Porsche 911 Turbo

Capable, purposeful and savagely fast. But is it too user friendly?

  • User friendly, blistering acceleration, huge grip
  • Quite common in one shape or form, bland cabin

By sports car standards, the 911 is common. But you don’t have to be a Porsche anorak to realise the Turbo version stands out – it looks more purposeful and aggressive than other models in the range. A widened bodyshell and flared rear wheelarches are the first giveaway that something special lurks beneath this familiar shape.

The gaping intakes that feed the rear-mounted turbo intercooler dominate the side panels, while the bigger bumpers and extendable rear wing all shout speed. Fin-like front LED indicators are also specific to the Turbo, and there’s no doubt that, whether you think it’s stylish or not, Porsche’s range-topper has a unique look.

As you would expect from a company famed for its engineering excellence, most of the Turbo’s add-ons serve a purpose, either channeling air into or out of the mechanicals. It’s also the first 911 to have aluminium doors, which help to save weight. This loss of mass is impressive given that the Turbo is packed with more equipment than before.

The cabin is standard 911, and as with all Porsches, there’s a colossal range of options to choose from – at a price. The standard seats come with electric adjustment and offer exemplary comfort and support, while the driving position is hard to fault and all the controls are beautifully weighted and ideally located.

What’s more, it’s quite practical for a supercar – much more so than the Gallardo. There’s a surprisingly spacious boot in the nose, and the tiny rear chairs – which are of no use to passengers – can be folded flat to make room for luggage.

However, while the 911 Turbo’s packaging gives it the edge for user-friendliness, the cabin fails to get the pulse racing; it’s simply not a very exciting place in which to spend time. And this is not a criticism that can be levelled at the Gallardo.

Once on the move, there’s no doubting the 911’s supercar credentials, because the acceleration is simply mind blowing. The Turbo achieved the fastest 0-60mph time we have ever recorded – 3.5 seconds. It’s a testament not only to the four-wheel-drive traction, but also the mighty engine, which delivers 680Nm of torque – 170Nm more than the Lamborghini – from only 1,950rpm.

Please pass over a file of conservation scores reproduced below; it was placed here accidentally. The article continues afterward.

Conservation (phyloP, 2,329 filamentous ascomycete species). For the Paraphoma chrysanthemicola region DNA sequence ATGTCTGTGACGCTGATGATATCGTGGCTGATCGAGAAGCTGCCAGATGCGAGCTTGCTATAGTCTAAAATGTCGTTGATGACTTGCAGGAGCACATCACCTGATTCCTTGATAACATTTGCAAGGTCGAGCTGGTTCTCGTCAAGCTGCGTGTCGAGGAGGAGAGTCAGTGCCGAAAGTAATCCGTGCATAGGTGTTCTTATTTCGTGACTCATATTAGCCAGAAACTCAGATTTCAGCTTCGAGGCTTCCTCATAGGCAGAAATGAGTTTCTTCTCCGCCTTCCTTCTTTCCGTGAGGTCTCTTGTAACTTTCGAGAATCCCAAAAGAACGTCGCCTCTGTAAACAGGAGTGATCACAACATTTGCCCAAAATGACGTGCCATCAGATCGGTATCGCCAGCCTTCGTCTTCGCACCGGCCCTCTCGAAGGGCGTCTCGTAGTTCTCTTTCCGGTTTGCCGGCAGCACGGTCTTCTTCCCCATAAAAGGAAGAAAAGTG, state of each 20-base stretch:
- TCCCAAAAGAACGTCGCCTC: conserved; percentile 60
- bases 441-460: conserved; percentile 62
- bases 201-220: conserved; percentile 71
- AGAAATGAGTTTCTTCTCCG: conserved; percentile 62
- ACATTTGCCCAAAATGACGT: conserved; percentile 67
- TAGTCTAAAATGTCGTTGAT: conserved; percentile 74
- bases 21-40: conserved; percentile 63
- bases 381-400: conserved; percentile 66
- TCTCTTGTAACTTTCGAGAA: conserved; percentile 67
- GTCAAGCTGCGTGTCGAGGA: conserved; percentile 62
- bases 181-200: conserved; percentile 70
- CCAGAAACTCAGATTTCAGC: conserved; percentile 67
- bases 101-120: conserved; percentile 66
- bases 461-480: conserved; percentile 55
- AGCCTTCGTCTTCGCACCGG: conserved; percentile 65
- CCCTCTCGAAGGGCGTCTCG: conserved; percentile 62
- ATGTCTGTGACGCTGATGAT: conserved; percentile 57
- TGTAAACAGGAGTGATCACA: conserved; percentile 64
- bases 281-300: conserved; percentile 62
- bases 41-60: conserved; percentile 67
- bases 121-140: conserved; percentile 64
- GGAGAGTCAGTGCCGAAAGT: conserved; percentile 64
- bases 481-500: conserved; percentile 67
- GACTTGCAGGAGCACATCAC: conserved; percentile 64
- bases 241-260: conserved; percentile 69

In fact, it’s the powerplant’s flexibility which stands out. Even at low revs in sixth gear, there is never any need to change down. The gruff 3.6-litre flat-six does wail at higher revs, but it’s never as tuneful as the Gallardo’s V10.

For such a savagely fast car, the Porsche is easy to drive and free from drama, and at sensible road speeds, the huge amounts of grip mean you hardly scratch the surface of its dynamic abilities. But while the steering is very direct, the Turbo lacks the precision and balance of lesser 911s.

And at the test track with the stability control turned off, driving at the limit requires skill. The Porsche feels heavier and slower to react than the Gallardo. Understeer can be an issue, and when balanced out with the throttle, any resulting oversteer requires quick steering inputs to correct. The optional composite brakes deliver fantastic fade-free stopping power, though, and the Turbo is an awe-inspiring piece of technology that delivers phenomenal levels of performance.

But it’s simply too capable. Only at speeds that are impractical on the public road does the 911 come alive and offer the involvement you expect. The question is, does that stop it being a more desirable supercar than the Gallardo?


Price: £97,840Model tested: Porsche 911 TurboChart position: 2WHY: The four-wheel-drive Turbo tops the 911 range, and its wide body gives a totally unique look.


Fuel efficiency isn’t a top priority when it comes to these machines. Nevertheless, we averaged 20mpg in the Turbo, which is excellent – it’s just a shame the 67-litre fuel tank is so small.


Let’s face it, a £100,000 supercar isn’t going to be cheap to own. But the Porsche’s first three services total a ‘reasonable’ £2,110. Mind you, overall running costs work out at £2.52 per mile.


Owning either of these models as a company car isn’t for the faint hearted. Thanks to its lower price, the Turbo would cost £13,697 a year – a £3,803 saving over the Gallardo.


Both of these cars have to be fitted with tracking devices before insurers will offer a quote. Even then, the best figure the AA could find for the 911 Turbo was £2,329.

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